HBO announced today it is canceling its Brooklyn-based, Jonathan Ames-penned Bored To Death, and all I could think was, in the words of Ray, “My brain is attacking itself.” Let’s take a moment to pay homage to a show that for three seasons brought together some of finest in entertainment including Jason Schwartzman, Zach Galifinakas, Ted Danson and often featured Brooklyn’s own John Hodgman. Ok, ok…so the characters these guys played and I don’t share mirrored lives, but a lot of the shenanigans rang true to a struggling Brokelynite. Amateur detective Jonathan Ames fought to master the world of freelance clients, scraping together pennies to feed his white-wine addiction and crashing swanky parties for the free booze and possible dates. And haven’t we all at one time or another taken an additional job, say teaching a writing class to disinterested night students, just to pay the bills? I loved Bored to Death not only for its fabulous talent and intricate, belly-laugh-inducing writing, but most of all because it all went down in my favorite city, in the little (huge) borough of Brooklyn.
It’s not that surprising that it wasn’t pulling in a big audience: in retrospect, it’s surprising it lasted so long, as the whole thing plays out like one big Brooklyn in-joke, riffing on the local idiosyncrasies we love to hate like pretentious foodies, feuding writers, co-op stoners, Ditmas Park lesbians and, of course, the omni-present stroller mafia (as seen in the clip above). Occasionally it got existential, and for the struggling writer in Brooklyn, it was hard not to see Ames as a hero painting an alluring coat of mystique to a sometimes (financially) grim profession.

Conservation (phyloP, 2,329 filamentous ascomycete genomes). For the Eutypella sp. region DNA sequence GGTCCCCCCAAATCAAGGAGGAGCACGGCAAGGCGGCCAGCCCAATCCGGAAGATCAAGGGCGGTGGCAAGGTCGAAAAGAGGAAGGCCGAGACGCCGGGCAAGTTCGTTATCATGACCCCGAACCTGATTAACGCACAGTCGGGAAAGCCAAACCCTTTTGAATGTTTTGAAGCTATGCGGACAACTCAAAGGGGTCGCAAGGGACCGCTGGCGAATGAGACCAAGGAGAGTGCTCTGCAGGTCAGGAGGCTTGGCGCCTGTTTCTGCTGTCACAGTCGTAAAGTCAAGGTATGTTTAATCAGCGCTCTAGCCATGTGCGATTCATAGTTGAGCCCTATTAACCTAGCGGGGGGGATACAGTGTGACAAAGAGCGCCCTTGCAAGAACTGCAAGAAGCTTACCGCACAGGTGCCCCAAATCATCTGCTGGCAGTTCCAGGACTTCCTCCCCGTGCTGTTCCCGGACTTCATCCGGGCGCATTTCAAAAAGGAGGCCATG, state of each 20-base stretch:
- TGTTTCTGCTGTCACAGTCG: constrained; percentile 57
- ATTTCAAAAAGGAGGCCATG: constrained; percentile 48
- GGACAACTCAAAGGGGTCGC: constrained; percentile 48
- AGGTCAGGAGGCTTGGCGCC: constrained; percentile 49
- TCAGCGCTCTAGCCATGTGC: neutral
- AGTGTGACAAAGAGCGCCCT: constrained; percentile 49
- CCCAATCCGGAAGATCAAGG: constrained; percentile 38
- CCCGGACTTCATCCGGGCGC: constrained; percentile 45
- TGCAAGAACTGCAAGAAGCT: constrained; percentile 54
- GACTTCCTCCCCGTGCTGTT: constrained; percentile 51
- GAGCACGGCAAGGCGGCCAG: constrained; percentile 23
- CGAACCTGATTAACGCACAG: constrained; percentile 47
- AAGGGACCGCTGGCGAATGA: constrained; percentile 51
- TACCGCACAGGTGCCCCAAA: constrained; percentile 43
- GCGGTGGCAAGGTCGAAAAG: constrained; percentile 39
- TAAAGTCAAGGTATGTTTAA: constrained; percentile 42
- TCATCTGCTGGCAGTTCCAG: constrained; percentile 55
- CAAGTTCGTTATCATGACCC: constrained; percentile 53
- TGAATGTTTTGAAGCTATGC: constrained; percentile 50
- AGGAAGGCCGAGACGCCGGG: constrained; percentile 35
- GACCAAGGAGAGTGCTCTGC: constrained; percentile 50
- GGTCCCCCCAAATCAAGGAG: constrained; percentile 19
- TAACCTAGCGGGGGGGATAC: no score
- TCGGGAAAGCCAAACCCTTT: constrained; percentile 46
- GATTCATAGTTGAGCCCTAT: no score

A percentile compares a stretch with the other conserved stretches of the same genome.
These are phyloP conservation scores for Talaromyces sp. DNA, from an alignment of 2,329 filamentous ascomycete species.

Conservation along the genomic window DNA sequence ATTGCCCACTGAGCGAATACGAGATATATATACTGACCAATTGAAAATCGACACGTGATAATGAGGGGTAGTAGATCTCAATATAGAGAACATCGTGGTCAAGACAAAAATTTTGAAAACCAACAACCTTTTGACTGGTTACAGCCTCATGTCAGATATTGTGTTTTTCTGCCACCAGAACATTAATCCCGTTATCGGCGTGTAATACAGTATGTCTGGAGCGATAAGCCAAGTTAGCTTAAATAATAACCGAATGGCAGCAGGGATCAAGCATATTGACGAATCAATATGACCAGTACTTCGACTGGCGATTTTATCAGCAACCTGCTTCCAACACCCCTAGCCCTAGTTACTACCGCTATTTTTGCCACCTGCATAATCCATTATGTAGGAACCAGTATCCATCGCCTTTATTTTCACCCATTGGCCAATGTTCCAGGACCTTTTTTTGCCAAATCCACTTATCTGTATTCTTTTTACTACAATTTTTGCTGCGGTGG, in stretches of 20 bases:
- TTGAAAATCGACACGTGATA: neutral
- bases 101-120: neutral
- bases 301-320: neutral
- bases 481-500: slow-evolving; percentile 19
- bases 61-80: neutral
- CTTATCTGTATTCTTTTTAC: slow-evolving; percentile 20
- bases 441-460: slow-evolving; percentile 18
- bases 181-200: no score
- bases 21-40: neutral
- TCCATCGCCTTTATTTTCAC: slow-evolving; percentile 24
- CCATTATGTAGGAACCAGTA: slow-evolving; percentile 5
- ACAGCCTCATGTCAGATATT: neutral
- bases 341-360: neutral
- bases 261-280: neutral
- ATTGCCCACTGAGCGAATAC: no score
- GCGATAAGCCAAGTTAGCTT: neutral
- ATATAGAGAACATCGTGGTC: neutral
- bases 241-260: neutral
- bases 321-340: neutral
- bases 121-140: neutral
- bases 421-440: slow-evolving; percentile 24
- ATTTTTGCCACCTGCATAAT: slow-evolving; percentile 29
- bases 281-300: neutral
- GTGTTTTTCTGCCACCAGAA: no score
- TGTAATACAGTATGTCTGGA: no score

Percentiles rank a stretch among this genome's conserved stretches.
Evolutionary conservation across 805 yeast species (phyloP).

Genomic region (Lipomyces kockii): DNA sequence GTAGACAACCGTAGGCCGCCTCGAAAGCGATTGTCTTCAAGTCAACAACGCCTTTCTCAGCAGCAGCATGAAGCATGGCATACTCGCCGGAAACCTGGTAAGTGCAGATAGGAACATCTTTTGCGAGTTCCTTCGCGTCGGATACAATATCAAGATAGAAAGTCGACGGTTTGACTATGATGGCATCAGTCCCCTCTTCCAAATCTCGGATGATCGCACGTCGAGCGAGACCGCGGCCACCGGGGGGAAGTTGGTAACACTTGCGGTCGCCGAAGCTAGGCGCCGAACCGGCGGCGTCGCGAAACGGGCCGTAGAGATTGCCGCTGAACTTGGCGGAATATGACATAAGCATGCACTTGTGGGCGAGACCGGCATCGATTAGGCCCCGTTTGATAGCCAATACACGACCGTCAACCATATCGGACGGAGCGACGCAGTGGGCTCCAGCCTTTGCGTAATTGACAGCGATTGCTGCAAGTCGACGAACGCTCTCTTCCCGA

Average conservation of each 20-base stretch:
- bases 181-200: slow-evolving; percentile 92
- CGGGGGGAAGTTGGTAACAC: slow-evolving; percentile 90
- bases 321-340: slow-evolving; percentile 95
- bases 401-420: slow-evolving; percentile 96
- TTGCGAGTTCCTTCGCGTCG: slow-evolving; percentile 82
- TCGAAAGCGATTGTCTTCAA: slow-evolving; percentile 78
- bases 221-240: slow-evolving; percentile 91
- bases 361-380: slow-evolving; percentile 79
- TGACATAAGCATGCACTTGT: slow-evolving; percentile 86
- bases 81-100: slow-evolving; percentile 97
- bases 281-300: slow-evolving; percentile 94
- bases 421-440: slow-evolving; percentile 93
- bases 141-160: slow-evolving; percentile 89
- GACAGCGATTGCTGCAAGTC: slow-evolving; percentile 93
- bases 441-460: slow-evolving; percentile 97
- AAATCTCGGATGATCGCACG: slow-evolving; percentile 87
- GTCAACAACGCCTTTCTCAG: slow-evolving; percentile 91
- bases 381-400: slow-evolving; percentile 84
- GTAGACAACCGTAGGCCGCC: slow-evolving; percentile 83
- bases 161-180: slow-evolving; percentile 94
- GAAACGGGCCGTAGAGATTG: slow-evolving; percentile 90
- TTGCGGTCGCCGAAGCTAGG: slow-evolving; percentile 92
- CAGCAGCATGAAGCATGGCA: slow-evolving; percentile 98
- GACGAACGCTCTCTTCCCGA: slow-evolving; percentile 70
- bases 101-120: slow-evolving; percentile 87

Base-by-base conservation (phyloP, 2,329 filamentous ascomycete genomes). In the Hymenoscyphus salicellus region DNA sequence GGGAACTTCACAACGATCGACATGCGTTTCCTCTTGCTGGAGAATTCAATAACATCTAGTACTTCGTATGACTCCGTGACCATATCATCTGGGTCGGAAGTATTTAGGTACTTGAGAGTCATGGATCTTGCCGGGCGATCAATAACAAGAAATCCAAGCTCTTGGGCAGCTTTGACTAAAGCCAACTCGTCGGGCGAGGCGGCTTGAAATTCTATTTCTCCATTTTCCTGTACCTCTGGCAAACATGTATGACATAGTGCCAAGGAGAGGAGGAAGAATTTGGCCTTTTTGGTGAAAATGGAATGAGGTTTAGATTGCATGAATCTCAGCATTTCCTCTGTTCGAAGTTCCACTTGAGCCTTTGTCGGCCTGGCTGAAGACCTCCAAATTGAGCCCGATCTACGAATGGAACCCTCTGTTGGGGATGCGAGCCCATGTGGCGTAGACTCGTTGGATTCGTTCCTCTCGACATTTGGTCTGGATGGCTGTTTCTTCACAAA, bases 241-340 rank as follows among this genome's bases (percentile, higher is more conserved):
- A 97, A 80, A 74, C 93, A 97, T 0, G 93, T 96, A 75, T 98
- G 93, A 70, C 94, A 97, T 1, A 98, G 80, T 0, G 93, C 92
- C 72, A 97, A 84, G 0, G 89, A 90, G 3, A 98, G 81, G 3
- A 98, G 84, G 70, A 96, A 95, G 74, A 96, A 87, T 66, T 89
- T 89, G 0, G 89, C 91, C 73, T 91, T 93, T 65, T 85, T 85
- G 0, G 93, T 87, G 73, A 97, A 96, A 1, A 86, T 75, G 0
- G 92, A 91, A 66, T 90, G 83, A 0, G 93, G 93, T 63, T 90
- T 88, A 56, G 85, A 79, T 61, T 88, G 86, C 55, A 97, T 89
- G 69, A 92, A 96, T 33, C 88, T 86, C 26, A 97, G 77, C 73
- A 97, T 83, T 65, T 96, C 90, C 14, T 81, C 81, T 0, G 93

Whenever you’re traveling afar, turning on the show is like opening a little postcard book from back home, with its scenes set in front of familiar Brooklyn sites, whether it’s the clock tower of One Hanson Place, Bergen Street Comics or an idle block of brownstones in Fort Greene. To quote the detective, himself, “All topics with you feel painful,” Bored to Death. I’m going to miss you more than words can say.
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